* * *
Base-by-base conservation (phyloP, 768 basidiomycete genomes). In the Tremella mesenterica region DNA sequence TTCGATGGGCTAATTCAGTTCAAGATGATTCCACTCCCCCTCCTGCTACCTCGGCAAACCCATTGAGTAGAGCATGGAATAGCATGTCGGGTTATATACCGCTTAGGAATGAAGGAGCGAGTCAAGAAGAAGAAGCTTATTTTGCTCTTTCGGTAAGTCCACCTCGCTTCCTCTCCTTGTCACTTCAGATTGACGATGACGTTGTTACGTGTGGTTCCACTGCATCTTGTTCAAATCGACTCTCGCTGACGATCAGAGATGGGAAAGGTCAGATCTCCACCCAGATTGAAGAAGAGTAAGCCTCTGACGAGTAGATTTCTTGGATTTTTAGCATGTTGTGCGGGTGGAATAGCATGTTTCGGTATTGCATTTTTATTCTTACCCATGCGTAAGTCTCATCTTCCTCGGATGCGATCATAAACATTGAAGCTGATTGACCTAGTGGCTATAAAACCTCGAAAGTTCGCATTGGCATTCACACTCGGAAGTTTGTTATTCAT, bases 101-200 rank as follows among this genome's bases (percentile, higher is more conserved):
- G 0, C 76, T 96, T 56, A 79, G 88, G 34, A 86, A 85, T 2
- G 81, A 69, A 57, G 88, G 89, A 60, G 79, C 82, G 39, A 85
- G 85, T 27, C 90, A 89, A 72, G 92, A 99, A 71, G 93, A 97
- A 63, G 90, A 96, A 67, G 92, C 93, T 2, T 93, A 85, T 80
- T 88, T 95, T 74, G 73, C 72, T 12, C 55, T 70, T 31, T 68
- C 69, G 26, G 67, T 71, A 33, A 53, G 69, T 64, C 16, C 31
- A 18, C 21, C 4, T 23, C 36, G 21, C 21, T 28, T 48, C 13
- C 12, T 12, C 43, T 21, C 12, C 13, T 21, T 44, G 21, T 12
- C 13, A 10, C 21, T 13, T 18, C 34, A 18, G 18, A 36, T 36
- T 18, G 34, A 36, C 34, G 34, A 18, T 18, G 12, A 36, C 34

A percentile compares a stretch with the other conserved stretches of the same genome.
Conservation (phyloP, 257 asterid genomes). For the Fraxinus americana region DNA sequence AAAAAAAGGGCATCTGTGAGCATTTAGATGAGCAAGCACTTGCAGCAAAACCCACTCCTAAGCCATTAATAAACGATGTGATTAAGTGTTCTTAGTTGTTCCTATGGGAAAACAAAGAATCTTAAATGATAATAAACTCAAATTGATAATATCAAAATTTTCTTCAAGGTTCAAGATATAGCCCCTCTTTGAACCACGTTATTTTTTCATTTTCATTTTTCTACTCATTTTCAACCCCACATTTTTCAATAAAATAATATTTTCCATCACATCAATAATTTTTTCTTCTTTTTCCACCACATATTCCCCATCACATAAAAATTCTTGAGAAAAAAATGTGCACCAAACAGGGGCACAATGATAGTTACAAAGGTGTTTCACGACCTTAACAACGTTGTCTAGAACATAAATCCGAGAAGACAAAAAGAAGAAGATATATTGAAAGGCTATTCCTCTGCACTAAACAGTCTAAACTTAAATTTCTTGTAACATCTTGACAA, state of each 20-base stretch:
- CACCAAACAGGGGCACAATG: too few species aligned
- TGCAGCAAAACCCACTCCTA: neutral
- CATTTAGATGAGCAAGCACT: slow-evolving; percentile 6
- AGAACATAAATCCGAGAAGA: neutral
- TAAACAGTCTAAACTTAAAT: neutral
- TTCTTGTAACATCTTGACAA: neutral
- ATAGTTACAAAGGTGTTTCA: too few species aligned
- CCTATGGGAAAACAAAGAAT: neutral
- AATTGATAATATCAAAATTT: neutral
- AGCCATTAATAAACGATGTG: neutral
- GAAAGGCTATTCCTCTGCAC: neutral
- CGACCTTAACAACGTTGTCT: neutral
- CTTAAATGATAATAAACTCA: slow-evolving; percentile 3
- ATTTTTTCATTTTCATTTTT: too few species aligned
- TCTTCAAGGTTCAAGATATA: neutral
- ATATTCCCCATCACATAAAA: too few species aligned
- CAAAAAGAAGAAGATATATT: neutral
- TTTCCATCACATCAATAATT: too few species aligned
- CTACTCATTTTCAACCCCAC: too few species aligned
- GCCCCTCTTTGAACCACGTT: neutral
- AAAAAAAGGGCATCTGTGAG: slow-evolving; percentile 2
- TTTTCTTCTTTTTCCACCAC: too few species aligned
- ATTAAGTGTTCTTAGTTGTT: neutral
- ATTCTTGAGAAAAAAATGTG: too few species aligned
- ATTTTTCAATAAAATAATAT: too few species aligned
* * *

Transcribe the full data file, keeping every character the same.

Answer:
Base-by-base conservation (phyloP, 768 basidiomycete genomes). In the Tremella mesenterica region DNA sequence TTCGATGGGCTAATTCAGTTCAAGATGATTCCACTCCCCCTCCTGCTACCTCGGCAAACCCATTGAGTAGAGCATGGAATAGCATGTCGGGTTATATACCGCTTAGGAATGAAGGAGCGAGTCAAGAAGAAGAAGCTTATTTTGCTCTTTCGGTAAGTCCACCTCGCTTCCTCTCCTTGTCACTTCAGATTGACGATGACGTTGTTACGTGTGGTTCCACTGCATCTTGTTCAAATCGACTCTCGCTGACGATCAGAGATGGGAAAGGTCAGATCTCCACCCAGATTGAAGAAGAGTAAGCCTCTGACGAGTAGATTTCTTGGATTTTTAGCATGTTGTGCGGGTGGAATAGCATGTTTCGGTATTGCATTTTTATTCTTACCCATGCGTAAGTCTCATCTTCCTCGGATGCGATCATAAACATTGAAGCTGATTGACCTAGTGGCTATAAAACCTCGAAAGTTCGCATTGGCATTCACACTCGGAAGTTTGTTATTCAT, bases 101-200 rank as follows among this genome's bases (percentile, higher is more conserved):
- G 0, C 76, T 96, T 56, A 79, G 88, G 34, A 86, A 85, T 2
- G 81, A 69, A 57, G 88, G 89, A 60, G 79, C 82, G 39, A 85
- G 85, T 27, C 90, A 89, A 72, G 92, A 99, A 71, G 93, A 97
- A 63, G 90, A 96, A 67, G 92, C 93, T 2, T 93, A 85, T 80
- T 88, T 95, T 74, G 73, C 72, T 12, C 55, T 70, T 31, T 68
- C 69, G 26, G 67, T 71, A 33, A 53, G 69, T 64, C 16, C 31
- A 18, C 21, C 4, T 23, C 36, G 21, C 21, T 28, T 48, C 13
- C 12, T 12, C 43, T 21, C 12, C 13, T 21, T 44, G 21, T 12
- C 13, A 10, C 21, T 13, T 18, C 34, A 18, G 18, A 36, T 36
- T 18, G 34, A 36, C 34, G 34, A 18, T 18, G 12, A 36, C 34

A percentile compares a stretch with the other conserved stretches of the same genome.
Conservation (phyloP, 257 asterid genomes). For the Fraxinus americana region DNA sequence AAAAAAAGGGCATCTGTGAGCATTTAGATGAGCAAGCACTTGCAGCAAAACCCACTCCTAAGCCATTAATAAACGATGTGATTAAGTGTTCTTAGTTGTTCCTATGGGAAAACAAAGAATCTTAAATGATAATAAACTCAAATTGATAATATCAAAATTTTCTTCAAGGTTCAAGATATAGCCCCTCTTTGAACCACGTTATTTTTTCATTTTCATTTTTCTACTCATTTTCAACCCCACATTTTTCAATAAAATAATATTTTCCATCACATCAATAATTTTTTCTTCTTTTTCCACCACATATTCCCCATCACATAAAAATTCTTGAGAAAAAAATGTGCACCAAACAGGGGCACAATGATAGTTACAAAGGTGTTTCACGACCTTAACAACGTTGTCTAGAACATAAATCCGAGAAGACAAAAAGAAGAAGATATATTGAAAGGCTATTCCTCTGCACTAAACAGTCTAAACTTAAATTTCTTGTAACATCTTGACAA, state of each 20-base stretch:
- CACCAAACAGGGGCACAATG: too few species aligned
- TGCAGCAAAACCCACTCCTA: neutral
- CATTTAGATGAGCAAGCACT: slow-evolving; percentile 6
- AGAACATAAATCCGAGAAGA: neutral
- TAAACAGTCTAAACTTAAAT: neutral
- TTCTTGTAACATCTTGACAA: neutral
- ATAGTTACAAAGGTGTTTCA: too few species aligned
- CCTATGGGAAAACAAAGAAT: neutral
- AATTGATAATATCAAAATTT: neutral
- AGCCATTAATAAACGATGTG: neutral
- GAAAGGCTATTCCTCTGCAC: neutral
- CGACCTTAACAACGTTGTCT: neutral
- CTTAAATGATAATAAACTCA: slow-evolving; percentile 3
- ATTTTTTCATTTTCATTTTT: too few species aligned
- TCTTCAAGGTTCAAGATATA: neutral
- ATATTCCCCATCACATAAAA: too few species aligned
- CAAAAAGAAGAAGATATATT: neutral
- TTTCCATCACATCAATAATT: too few species aligned
- CTACTCATTTTCAACCCCAC: too few species aligned
- GCCCCTCTTTGAACCACGTT: neutral
- AAAAAAAGGGCATCTGTGAG: slow-evolving; percentile 2
- TTTTCTTCTTTTTCCACCAC: too few species aligned
- ATTAAGTGTTCTTAGTTGTT: neutral
- ATTCTTGAGAAAAAAATGTG: too few species aligned
- ATTTTTCAATAAAATAATAT: too few species aligned